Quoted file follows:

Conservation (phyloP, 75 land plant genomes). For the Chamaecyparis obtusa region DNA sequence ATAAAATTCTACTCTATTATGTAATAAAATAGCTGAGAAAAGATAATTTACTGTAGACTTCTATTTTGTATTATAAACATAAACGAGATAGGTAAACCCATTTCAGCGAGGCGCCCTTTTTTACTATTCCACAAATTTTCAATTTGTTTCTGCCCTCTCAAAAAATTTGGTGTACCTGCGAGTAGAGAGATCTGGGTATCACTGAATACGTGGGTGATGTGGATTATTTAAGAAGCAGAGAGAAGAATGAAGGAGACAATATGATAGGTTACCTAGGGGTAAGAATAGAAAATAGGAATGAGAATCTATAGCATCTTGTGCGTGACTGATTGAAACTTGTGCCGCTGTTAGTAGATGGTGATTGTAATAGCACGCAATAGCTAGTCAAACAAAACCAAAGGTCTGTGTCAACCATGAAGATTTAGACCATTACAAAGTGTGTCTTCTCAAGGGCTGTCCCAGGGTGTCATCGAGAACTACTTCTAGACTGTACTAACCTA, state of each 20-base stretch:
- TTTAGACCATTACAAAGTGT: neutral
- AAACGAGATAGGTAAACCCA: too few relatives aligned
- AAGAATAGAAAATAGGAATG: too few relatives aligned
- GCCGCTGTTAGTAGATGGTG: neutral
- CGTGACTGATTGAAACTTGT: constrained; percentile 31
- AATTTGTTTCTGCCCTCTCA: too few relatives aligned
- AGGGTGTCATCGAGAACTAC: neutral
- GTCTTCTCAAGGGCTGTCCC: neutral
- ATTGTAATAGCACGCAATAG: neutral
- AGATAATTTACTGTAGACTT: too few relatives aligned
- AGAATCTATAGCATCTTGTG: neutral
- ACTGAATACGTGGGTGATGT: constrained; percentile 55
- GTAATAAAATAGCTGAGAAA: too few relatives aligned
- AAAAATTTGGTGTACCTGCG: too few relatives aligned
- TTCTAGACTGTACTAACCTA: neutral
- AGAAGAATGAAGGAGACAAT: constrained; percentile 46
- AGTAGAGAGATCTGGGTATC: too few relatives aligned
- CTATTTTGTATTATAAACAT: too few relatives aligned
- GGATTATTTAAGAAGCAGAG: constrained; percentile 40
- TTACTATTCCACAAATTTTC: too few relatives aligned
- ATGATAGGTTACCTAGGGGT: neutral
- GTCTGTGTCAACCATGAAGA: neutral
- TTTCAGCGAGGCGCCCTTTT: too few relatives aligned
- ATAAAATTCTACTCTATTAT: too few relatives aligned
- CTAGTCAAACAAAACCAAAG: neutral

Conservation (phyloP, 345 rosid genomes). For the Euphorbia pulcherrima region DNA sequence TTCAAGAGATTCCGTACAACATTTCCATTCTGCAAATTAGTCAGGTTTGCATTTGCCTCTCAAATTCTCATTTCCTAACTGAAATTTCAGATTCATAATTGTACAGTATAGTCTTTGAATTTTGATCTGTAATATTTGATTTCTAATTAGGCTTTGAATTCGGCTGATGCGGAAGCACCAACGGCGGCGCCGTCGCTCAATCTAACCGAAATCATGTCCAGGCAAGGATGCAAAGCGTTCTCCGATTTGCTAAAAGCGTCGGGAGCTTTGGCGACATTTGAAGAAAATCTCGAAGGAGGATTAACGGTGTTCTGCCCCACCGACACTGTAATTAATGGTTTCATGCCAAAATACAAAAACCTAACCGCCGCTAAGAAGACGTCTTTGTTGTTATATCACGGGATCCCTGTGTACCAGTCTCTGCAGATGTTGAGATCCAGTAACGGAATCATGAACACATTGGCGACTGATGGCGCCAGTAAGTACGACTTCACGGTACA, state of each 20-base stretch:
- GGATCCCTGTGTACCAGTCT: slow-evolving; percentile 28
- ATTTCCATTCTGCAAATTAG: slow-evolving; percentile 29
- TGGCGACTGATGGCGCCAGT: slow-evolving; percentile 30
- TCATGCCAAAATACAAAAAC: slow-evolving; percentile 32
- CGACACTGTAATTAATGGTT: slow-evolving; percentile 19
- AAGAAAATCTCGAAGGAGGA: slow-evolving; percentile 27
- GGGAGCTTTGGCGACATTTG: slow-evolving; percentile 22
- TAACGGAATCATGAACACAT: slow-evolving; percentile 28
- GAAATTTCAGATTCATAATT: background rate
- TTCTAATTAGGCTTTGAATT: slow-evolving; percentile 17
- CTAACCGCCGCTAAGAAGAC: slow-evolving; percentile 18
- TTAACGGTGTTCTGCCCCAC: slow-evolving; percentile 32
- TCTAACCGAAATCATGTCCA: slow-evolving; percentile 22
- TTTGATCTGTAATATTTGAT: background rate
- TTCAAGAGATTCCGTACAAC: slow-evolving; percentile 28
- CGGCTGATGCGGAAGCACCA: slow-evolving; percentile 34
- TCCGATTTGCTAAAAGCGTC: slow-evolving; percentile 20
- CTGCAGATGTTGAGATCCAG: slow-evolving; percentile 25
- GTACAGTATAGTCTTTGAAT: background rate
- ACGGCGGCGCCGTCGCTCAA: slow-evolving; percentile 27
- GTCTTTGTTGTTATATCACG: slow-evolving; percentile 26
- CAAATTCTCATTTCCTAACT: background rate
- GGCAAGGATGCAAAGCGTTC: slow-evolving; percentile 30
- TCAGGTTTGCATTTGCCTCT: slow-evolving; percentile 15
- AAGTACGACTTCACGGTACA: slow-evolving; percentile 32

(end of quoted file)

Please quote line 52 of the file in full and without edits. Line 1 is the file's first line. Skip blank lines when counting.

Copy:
- AAGTACGACTTCACGGTACA: slow-evolving; percentile 32